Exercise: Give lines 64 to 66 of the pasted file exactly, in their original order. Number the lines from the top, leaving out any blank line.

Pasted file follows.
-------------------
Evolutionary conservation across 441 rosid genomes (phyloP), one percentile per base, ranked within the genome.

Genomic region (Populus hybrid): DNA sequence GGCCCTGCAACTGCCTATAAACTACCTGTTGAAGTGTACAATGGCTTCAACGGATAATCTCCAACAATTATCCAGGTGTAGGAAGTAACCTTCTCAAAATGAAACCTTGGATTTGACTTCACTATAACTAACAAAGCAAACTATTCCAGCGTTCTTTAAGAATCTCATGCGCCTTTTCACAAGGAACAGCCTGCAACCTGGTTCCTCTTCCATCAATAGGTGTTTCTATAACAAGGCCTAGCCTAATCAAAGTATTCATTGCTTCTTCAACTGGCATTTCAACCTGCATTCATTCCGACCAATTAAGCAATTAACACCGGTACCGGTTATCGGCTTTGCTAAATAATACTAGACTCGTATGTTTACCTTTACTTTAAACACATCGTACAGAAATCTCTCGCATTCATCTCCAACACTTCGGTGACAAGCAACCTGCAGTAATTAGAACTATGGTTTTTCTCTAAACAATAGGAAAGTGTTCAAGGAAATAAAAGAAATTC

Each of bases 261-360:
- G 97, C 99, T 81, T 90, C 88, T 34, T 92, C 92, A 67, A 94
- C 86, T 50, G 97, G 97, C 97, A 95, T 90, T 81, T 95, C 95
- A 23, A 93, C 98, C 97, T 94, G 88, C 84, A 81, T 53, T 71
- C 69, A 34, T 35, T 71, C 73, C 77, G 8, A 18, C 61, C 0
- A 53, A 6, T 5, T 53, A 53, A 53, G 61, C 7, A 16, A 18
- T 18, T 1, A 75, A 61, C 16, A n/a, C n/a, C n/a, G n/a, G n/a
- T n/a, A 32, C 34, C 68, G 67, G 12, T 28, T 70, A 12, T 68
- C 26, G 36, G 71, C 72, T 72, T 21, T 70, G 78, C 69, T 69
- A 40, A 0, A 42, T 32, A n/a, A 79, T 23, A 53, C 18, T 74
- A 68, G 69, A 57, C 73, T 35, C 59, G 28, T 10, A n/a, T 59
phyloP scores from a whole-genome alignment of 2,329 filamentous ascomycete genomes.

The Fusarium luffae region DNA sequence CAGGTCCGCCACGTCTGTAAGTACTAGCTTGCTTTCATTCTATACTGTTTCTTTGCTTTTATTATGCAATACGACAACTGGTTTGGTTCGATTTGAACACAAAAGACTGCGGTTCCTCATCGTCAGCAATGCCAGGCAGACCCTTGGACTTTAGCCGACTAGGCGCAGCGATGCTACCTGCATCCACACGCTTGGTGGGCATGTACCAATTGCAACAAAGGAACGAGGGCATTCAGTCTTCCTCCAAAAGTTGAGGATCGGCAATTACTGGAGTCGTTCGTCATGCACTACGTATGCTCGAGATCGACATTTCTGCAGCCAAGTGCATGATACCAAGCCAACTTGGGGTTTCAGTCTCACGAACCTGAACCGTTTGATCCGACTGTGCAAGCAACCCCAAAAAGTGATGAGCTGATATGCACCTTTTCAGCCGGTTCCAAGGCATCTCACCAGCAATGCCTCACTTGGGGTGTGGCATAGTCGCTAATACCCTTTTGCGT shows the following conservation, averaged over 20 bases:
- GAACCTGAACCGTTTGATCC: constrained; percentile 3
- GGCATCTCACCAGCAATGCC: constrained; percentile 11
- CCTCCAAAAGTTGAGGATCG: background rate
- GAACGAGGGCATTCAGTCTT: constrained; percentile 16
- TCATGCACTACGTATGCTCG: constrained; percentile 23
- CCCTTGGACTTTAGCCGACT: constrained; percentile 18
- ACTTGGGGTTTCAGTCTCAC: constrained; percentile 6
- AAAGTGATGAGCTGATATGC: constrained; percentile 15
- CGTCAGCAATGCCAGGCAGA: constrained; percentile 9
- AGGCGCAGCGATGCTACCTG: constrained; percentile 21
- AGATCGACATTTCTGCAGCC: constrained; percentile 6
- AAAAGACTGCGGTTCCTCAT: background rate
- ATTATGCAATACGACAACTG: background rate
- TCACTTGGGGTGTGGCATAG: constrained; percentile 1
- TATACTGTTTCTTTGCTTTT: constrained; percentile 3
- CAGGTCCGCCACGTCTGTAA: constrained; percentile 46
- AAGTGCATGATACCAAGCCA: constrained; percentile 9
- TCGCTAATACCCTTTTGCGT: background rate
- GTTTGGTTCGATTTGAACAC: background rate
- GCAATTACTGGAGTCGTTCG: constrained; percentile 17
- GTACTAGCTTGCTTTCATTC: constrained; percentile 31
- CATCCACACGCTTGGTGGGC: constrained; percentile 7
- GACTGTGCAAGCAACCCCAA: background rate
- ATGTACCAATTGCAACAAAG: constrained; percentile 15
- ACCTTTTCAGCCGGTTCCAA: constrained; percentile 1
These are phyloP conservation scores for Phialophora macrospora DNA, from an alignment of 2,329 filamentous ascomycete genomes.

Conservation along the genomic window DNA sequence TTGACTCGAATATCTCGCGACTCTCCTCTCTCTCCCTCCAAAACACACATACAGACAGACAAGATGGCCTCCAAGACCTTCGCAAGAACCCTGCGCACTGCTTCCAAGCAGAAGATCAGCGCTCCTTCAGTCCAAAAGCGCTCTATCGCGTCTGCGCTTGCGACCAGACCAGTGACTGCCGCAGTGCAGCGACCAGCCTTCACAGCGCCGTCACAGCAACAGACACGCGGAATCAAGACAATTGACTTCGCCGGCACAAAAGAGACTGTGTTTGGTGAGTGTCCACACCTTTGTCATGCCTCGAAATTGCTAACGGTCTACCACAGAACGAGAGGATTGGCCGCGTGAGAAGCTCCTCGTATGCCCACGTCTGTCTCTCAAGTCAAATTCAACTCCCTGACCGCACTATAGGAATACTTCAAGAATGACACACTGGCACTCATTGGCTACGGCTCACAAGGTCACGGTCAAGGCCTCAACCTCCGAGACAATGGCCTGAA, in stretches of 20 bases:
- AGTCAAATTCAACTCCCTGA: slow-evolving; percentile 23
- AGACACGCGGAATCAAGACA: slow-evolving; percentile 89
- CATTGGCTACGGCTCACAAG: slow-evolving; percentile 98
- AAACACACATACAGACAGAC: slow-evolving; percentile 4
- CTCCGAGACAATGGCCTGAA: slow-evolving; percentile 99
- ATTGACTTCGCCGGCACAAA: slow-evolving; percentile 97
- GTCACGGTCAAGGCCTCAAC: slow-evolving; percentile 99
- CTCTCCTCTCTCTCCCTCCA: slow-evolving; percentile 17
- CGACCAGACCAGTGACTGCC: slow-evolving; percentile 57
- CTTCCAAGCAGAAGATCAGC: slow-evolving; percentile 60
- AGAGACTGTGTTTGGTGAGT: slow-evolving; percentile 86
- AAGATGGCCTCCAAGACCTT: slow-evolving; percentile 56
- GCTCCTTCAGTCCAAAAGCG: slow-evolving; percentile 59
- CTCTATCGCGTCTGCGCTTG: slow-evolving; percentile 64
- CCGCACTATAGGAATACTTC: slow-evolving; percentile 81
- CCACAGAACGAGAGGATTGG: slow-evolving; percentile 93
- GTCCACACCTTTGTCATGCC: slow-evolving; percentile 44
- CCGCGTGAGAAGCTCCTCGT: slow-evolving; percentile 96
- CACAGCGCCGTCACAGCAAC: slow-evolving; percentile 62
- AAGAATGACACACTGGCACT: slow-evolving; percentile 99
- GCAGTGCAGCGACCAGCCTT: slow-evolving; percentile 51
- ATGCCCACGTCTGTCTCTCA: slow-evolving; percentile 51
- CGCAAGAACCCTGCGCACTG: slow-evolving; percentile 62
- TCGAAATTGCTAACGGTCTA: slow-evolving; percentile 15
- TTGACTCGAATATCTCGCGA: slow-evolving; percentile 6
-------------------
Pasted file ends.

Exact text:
- ATGCCCACGTCTGTCTCTCA: slow-evolving; percentile 51
- CGCAAGAACCCTGCGCACTG: slow-evolving; percentile 62
- TCGAAATTGCTAACGGTCTA: slow-evolving; percentile 15